Has Al Mann pulled another rabbit out of his hat?
Judging from the swings in the stock price of his MannKind Inc. drug development company, Wall Street still isn't quite sure.
Valencia-based MannKind, once given up for dead by investors, has seen its stock price rise 35 percent in the last two weeks on renewed hopes that its inhaled insulin might one day become a billion-dollar blockbuster but it's questionable if the shares will stay where they are.
Investors were scared away from the company after New York drug giant pulled its own Exubera inhaled insulin system off the market last year over slow sales and concerns it could damage lung tissue and cause lung cancer.
But over the last few weeks, MannKind has released data that has calmed fears. The data show its Technosphere inhaled insulin did not have similar safety problems. Mann also made a presentation to investors last week that highlighted the data.
MannKind's share price hit a nadir of $1.83 in April after other inhaled insulin developers followed Pfizer's example and abandoned their programs. By last Thursday, Sept. 25, it had closed at $4.28.
Still, MannKind's share price is nowhere near the $21 the company was trading at around two years ago, when hopes were high that inhaled insulin would be the Next Big Thing.
However, the latest safety data is starting to change some minds on Wall Street. Some analysts now believe MannKind will find a partner able to help bring its inhaled insulin to market. The drug will go by the trade name Afresa.
"We believe a sophisticated pharmaceutical company will recognize the value of Afresa," said Wachovia Capital Markets analysts Michael Tong in an investor's note.
Other analysts are a bit more leery.
Jon LeCroy at Natixis Bleichroeder, who has maintained his $1 target price, believes the Exubera disaster has killed the inhaled insulin market, regardless of MannKind's merits.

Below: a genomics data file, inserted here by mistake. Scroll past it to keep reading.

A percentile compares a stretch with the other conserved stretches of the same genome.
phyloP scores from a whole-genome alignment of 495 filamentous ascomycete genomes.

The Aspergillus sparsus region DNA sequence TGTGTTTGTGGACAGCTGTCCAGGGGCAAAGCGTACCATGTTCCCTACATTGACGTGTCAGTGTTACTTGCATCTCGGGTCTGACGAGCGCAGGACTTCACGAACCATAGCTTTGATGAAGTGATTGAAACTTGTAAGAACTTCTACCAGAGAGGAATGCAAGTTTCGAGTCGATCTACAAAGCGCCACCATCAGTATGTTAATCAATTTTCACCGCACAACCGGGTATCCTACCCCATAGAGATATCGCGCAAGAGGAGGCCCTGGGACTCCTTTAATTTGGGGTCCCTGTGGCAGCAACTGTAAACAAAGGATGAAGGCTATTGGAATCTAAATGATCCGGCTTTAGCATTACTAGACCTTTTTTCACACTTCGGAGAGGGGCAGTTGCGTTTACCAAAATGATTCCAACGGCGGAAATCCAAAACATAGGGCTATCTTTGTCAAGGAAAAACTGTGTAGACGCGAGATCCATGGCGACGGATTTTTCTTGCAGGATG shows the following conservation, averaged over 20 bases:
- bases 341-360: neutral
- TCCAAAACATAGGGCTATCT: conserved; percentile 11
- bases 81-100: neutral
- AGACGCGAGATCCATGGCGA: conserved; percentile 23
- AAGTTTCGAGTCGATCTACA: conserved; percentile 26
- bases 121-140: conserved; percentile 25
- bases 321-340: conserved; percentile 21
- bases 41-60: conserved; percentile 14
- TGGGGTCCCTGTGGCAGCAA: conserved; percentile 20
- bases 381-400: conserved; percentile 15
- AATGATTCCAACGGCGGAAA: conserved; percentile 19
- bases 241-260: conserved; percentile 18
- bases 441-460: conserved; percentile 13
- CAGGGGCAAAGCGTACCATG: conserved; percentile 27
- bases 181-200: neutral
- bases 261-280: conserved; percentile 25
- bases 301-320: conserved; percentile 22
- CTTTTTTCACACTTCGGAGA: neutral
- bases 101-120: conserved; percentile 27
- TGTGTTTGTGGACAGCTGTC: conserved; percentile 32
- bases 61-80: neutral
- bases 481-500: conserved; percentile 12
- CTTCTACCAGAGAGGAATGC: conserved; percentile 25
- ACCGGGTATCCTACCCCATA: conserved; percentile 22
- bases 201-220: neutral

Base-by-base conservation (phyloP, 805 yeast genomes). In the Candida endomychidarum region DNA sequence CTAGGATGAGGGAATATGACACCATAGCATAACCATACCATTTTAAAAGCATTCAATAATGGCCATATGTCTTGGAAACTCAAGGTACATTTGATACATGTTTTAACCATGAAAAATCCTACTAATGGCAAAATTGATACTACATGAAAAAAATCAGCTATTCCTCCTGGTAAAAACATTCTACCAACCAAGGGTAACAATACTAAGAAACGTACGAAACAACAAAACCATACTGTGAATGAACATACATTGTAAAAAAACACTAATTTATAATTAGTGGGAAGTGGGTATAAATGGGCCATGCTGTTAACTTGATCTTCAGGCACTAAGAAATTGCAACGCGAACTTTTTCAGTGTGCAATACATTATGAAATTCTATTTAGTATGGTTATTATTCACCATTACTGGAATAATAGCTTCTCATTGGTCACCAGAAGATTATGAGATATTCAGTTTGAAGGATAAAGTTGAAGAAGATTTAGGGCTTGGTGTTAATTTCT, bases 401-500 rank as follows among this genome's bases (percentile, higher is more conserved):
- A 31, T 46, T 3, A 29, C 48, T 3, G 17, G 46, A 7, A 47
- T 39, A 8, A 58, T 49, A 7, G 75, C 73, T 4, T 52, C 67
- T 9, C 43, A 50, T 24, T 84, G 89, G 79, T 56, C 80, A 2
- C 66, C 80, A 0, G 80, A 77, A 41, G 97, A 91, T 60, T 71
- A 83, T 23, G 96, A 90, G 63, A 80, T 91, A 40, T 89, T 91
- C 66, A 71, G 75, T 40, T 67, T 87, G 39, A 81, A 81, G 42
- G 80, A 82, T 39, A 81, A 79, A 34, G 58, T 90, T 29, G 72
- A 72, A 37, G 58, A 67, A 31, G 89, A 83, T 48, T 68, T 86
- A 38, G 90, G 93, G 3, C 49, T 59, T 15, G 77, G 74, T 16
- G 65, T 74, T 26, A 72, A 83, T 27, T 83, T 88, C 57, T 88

"Al doesn't have much choice but to push ahead because he's already sunk so much of his own money into this," said LeCroy in an interview. "We're worried that no one in Big Pharma is going to want to partner with him."
Mann, who made his fortune developing high-tech and medical devices, has sunk more than $1 billion of his own money into company loans and stock purchases to keep clinical trials afloat when investor interest dwindled. He now owns more than half the company.
But if the palm-sized Afresa inhaler can prove to diabetics, doctors and insurers that its benefits outweigh its premium price and any lingering safety issues, the billionaire philanthropist could get well more than his investment back.
The data MannKind has released so far indicate that its product does an acceptable job of regulating a diabetic's long-term blood sugar. But where the drug really outshines current injected and oral insulin is in preventing blood sugar spikes right after a meal, a problem that's behind many of the long-term health problems that afflict diabetics.
"I believe this could be one of the most valuable drug products in history," said Mann, in a telephone interview last week with the Business Journal. "I believe in this product, and I'm not worried."
Despite Mann's optimism, Thomas Russo at Robert W. Baird & Co. is measured about MannKind's prospects.
"Among investors you've got the optimists who look to Al Mann's history of success, and then you have the pessimists who see Exubera as having created very strong headwind for any other product to overcome," Russo said in an interview. "Right now, there are still more pessimists out there."
The company is scheduled to release a few more late-stage studies later this year before submitting Afresa for approval by the U.S. Food & Drug Administration.
Hospital Sale Closes
Tenet Healthcare Corp. announced Sept. 19 that a subsidiary purchased the 245-bed Tarzana campus of Encino-Tarzana Regional Medical Center from HCP Inc. and simultaneously sold it to Providence Health & Services-California.
The estimated $89 million deal was first announced in July. Dallas-based Tenet had been trying to divest the hospital for three years, but was hampered by an ongoing dispute with HCP, a Long Beach real estate investment trust that owned the building and land of the hospital Tenet managed.
The related sale of the Encino campus to Victorville-based Prime Healthcare Services Inc. closed in June.
Staff reporter Deborah Crowe can be reached at firstname.lastname@example.org or at (323) 549-5225, ext. 232.
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